Book List! Alternate History about Fascist USA
Updated: Feb 3
A rowdy character adept of bombastic pose and petulant rhetoric, there is no denying that Donald Trump has left a unique legacy in American politics. As we can start to reflect upon his Presidency, which ended amidst a never seen before level of street violence (protests are one thing, but when was the last time an angry mob stormed the Capitol, a democratic institution nearly as old as modern democracy itself?) one may wonder: was the MAGA movement the closest the USA has had from a successful fascistic trend?
To be fair, despite the boastful bravado and cult of personality which had grew around him, Trump was no Mussolini nor Hitler. His supporters were not on a war path to overthrow democracy -they merely contested the results of an election. The chaos at the Capitol, no matter how thuggish, deadly and disturbing, was no clearly planned paramilitary Nazi Beer Hall Putsch or coup d'état like Spain had witnessed back in 1981 (even if among protesters were to be found fanatics in Confederate regalia, even armed). And, so, American democracy, for all the turmoil it has been facing these past few years, still remained strong and standing proud. In other words, 2021 America is not Weimar.
The events in Washington, though, by being the dead end product (or so we wish) of a leadership which had carelessly engaged in anti-rationalism, post-truth and conspiracy theories (let alone violence fuelled through purposefully divisive and virulent tweets, speeches and innuendo) brought a powerful lesson to the fore: democracy should never be taken for granted. And what if the USA had, indeed, been governed by a fascist regime?
Fiction has always been a solid ground for speculations, and creative writers haven't shield away from asking themselves: what if the Allies had lost WWII, or, at least, what if Fascism had actually succeeded in overtaking one of the oldest democracy in the world? Well, here are my personal choices of TOP 5 ALTERNATE HISTORY BOOKS tackling the issue… Enjoy!
5- PHILIP K. DICK, 'THE MAN IN THE HIGH CASTLE'
Ultimate classic on the topic? Well, it’s not my number one for sure! I have read this twice, and I still don't get it. Taking place mostly in a 1962 San Francisco occupied by Imperial Japan, here's an alternate history within an alternate history, with the 'I Ching' as a nice way to hint that events are just a matter of 'chance'. It relies on a cool idea, but, to me, it sadly goes nowhere.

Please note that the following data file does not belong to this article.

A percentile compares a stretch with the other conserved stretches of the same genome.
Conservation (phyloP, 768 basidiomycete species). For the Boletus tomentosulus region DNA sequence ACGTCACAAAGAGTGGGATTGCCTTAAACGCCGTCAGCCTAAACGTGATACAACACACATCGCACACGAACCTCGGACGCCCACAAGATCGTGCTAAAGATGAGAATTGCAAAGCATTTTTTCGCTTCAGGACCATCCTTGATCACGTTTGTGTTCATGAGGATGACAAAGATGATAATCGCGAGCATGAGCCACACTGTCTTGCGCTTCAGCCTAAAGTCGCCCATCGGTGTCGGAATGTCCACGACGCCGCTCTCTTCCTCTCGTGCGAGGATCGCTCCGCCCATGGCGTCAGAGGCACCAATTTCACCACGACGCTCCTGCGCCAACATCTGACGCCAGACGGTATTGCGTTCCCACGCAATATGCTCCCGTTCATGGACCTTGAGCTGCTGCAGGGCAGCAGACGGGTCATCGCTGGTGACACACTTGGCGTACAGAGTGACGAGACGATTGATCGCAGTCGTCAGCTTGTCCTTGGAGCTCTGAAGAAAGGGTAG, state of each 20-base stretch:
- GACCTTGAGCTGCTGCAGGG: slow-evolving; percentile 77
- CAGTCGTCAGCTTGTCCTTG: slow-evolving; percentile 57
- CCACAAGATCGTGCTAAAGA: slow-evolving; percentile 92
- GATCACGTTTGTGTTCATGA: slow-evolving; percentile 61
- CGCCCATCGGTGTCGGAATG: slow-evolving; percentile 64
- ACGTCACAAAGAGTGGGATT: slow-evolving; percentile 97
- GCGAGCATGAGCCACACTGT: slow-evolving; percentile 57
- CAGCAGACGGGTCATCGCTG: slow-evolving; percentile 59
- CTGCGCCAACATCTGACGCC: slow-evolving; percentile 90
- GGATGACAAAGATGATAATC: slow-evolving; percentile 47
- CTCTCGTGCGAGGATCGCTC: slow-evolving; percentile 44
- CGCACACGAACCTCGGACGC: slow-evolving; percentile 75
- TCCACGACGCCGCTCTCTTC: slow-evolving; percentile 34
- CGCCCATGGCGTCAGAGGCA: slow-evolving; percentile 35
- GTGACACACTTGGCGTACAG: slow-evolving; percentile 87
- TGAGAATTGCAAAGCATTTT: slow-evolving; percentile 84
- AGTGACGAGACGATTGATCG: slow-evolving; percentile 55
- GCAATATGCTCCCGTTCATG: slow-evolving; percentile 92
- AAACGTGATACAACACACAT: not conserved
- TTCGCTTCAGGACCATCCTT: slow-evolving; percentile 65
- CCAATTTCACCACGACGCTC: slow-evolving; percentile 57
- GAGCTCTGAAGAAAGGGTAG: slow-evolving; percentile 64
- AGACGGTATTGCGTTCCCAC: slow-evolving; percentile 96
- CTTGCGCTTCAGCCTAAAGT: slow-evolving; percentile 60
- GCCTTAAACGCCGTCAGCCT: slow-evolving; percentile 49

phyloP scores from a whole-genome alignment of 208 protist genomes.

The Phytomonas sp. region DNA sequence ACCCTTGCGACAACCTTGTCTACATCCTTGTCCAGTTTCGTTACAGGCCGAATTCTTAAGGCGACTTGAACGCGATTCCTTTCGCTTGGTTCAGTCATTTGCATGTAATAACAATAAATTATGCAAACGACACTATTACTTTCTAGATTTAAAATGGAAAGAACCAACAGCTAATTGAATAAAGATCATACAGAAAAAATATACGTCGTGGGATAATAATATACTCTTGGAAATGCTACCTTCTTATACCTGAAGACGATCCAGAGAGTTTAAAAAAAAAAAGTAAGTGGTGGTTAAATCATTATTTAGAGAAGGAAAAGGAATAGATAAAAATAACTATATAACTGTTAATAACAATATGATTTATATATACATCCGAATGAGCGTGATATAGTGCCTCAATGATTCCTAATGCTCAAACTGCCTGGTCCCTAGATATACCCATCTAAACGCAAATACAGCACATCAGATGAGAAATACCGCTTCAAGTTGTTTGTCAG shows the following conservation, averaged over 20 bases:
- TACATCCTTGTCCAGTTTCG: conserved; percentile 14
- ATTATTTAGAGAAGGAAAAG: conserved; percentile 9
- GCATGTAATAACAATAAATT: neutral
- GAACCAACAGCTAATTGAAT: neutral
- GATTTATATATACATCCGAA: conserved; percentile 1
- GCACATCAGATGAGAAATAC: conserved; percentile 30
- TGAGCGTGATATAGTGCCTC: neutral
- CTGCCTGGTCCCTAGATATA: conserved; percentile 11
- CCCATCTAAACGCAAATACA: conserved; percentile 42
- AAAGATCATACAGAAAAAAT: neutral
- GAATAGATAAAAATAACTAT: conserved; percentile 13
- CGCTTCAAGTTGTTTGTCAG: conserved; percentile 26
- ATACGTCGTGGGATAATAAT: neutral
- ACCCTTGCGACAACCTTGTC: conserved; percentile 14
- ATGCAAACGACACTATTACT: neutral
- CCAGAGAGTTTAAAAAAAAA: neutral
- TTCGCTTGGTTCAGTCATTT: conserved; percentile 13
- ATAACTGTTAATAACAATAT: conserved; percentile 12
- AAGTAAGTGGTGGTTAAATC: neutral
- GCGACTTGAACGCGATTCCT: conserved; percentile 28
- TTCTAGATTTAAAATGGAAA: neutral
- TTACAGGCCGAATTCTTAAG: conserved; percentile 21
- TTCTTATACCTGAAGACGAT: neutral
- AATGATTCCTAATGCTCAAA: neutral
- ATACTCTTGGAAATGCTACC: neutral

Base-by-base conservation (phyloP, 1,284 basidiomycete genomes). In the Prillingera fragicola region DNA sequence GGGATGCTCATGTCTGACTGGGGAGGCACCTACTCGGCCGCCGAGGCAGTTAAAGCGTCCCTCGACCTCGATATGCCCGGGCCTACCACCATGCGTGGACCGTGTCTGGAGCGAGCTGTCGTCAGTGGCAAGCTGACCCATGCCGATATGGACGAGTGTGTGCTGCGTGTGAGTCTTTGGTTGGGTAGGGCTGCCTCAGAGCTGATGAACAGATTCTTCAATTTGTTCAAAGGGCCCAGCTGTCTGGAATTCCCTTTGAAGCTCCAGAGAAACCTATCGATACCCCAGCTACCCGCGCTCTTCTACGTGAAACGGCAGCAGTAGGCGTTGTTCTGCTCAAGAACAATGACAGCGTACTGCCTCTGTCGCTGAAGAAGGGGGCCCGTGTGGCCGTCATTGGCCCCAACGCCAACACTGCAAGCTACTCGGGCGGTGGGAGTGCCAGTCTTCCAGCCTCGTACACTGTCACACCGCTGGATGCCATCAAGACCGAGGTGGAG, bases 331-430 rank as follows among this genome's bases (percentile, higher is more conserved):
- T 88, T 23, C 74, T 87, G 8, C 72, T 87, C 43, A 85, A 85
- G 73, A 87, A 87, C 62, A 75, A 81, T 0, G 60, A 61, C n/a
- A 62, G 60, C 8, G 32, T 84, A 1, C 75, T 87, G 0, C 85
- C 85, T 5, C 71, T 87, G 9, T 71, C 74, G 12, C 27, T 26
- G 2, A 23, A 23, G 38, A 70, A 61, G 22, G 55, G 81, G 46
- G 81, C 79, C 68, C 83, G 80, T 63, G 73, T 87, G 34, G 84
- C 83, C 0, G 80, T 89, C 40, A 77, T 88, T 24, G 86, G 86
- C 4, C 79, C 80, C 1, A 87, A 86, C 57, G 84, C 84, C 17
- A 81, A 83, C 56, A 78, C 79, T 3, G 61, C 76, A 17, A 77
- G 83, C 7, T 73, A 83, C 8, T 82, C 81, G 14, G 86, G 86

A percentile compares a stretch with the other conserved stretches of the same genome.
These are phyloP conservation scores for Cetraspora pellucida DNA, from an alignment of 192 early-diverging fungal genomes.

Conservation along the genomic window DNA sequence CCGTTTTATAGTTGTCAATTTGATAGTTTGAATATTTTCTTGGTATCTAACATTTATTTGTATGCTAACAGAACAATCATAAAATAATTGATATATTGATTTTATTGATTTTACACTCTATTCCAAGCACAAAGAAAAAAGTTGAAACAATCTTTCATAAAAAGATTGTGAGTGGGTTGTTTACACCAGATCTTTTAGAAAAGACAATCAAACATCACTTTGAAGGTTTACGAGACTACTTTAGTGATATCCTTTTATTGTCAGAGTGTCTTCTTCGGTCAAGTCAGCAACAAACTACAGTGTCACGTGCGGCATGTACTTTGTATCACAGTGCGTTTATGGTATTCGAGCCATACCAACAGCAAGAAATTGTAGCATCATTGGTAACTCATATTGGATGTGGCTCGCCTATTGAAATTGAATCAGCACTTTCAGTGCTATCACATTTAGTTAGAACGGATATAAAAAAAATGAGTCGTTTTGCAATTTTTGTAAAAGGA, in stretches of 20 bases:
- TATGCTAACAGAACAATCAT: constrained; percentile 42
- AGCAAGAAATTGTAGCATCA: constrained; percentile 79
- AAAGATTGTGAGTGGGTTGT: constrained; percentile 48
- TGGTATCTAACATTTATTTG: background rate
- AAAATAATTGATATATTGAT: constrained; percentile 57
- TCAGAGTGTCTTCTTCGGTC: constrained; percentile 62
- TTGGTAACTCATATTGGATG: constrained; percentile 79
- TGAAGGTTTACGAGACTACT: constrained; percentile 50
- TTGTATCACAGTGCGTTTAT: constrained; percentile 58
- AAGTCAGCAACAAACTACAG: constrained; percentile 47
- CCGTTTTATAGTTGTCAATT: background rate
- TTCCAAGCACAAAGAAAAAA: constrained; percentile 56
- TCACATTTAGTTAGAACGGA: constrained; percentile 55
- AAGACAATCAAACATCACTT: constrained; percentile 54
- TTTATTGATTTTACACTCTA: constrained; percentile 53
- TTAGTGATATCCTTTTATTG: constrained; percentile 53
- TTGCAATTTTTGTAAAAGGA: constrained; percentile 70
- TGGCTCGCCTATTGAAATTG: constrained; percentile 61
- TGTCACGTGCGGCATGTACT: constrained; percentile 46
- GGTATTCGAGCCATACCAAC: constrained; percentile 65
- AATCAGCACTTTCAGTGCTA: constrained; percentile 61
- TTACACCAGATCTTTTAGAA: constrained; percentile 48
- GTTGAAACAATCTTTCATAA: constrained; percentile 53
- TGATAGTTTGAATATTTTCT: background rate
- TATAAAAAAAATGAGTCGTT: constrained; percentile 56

Personally, I found the writing sloppy, the ending lazy, and the whole pretty much uninteresting. I usually love Philip K. Dick, but I think here he just went ahead with an idea without really knowing what to do with it. I was disappointed. However, it remains a best seller on the subject, so, you might as well want to give it a go!
4- DANIEL EASTERMAN, 'K'
Set in an America ruled by Charles Lindbergh while the Nazis are still at war in Europe, this is mostly a spy thriller. It tells of a British spy whose mission is to stir a political chess game, supposed to force the USA into the war on the Allies' side.
The imagined fascist and violent regime of Lindbergh, chillingly supported by a state police controlled by J. Edgar Hoover and a powerful KKK, was all in all very well rendered. Sadly, plot aside, everything here tends to fall slightly apart.
The characters are way too one-dimensional to be interesting, and the action turns ridiculously and crazily Hollywood-action-type-of-movies in the end! It's a pity, but ‘K’ still makes for an interesting and entertaining read.
3- JAMES P. HOGAN, 'THE PROTEUS OPERATION'
Here’s another nice spy story, but entirely relying on time travelling with a twist... and how it all ends is really good! 'The Proteus Operation', although a bit confusing at time, remains a very pleasant novel.